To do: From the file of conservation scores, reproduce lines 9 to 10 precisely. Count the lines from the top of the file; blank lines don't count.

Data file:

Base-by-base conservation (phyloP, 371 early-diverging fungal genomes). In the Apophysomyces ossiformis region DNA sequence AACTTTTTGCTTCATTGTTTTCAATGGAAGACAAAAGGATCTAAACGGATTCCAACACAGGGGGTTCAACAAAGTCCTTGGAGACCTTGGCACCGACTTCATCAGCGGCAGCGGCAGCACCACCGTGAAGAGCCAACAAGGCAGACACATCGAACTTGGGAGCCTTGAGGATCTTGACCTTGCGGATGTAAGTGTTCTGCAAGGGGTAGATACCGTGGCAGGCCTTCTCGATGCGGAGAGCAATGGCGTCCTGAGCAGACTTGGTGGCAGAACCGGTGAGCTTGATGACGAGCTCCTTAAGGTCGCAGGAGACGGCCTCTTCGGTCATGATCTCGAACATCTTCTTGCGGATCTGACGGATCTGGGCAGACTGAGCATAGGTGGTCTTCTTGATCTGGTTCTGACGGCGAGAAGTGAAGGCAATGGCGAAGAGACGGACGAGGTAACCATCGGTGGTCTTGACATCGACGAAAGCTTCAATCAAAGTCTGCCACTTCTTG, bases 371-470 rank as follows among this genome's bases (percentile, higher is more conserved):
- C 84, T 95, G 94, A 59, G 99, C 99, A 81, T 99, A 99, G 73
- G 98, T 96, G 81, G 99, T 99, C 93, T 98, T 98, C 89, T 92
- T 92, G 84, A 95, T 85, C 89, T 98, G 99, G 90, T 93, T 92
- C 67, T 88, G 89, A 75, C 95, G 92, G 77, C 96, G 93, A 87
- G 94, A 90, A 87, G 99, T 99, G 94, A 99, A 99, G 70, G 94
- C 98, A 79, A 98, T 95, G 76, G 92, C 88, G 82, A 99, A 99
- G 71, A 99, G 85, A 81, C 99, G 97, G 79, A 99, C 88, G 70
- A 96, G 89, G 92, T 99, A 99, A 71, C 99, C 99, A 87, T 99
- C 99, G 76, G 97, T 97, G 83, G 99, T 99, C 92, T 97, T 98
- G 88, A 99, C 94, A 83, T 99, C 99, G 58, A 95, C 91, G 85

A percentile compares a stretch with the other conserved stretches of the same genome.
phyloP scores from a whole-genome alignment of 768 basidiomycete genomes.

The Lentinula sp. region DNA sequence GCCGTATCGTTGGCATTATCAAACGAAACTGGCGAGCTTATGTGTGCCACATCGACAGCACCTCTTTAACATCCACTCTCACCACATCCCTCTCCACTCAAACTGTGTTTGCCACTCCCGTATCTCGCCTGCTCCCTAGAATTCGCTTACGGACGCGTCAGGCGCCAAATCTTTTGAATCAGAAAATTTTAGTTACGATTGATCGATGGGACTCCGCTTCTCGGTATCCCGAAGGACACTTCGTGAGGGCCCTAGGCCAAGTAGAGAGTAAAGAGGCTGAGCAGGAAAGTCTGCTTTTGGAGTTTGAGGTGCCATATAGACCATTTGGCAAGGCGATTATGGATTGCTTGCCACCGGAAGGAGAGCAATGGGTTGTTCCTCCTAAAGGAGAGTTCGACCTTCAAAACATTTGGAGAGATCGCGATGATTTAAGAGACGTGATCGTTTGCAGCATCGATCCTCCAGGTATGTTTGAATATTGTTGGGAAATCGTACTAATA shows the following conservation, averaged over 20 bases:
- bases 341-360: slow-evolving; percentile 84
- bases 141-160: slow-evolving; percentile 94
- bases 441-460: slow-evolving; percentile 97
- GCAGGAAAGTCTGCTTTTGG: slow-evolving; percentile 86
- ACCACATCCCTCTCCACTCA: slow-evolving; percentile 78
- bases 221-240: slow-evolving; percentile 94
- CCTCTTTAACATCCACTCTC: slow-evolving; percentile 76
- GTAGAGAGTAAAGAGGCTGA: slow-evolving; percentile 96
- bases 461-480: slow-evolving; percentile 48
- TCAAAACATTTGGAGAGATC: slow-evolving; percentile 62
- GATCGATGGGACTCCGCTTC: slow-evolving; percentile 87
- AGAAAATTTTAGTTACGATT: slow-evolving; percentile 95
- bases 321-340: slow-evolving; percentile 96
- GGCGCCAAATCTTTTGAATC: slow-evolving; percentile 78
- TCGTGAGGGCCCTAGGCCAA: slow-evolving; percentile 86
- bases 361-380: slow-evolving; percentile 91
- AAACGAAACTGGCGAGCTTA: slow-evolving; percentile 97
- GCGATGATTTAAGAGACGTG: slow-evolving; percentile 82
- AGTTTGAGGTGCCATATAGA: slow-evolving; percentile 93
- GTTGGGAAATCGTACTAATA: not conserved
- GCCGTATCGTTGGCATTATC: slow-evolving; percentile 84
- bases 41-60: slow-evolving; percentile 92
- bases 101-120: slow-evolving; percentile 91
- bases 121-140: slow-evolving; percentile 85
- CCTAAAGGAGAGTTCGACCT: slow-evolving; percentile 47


- A 96, G 89, G 92, T 99, A 99, A 71, C 99, C 99, A 87, T 99
- C 99, G 76, G 97, T 97, G 83, G 99, T 99, C 92, T 97, T 98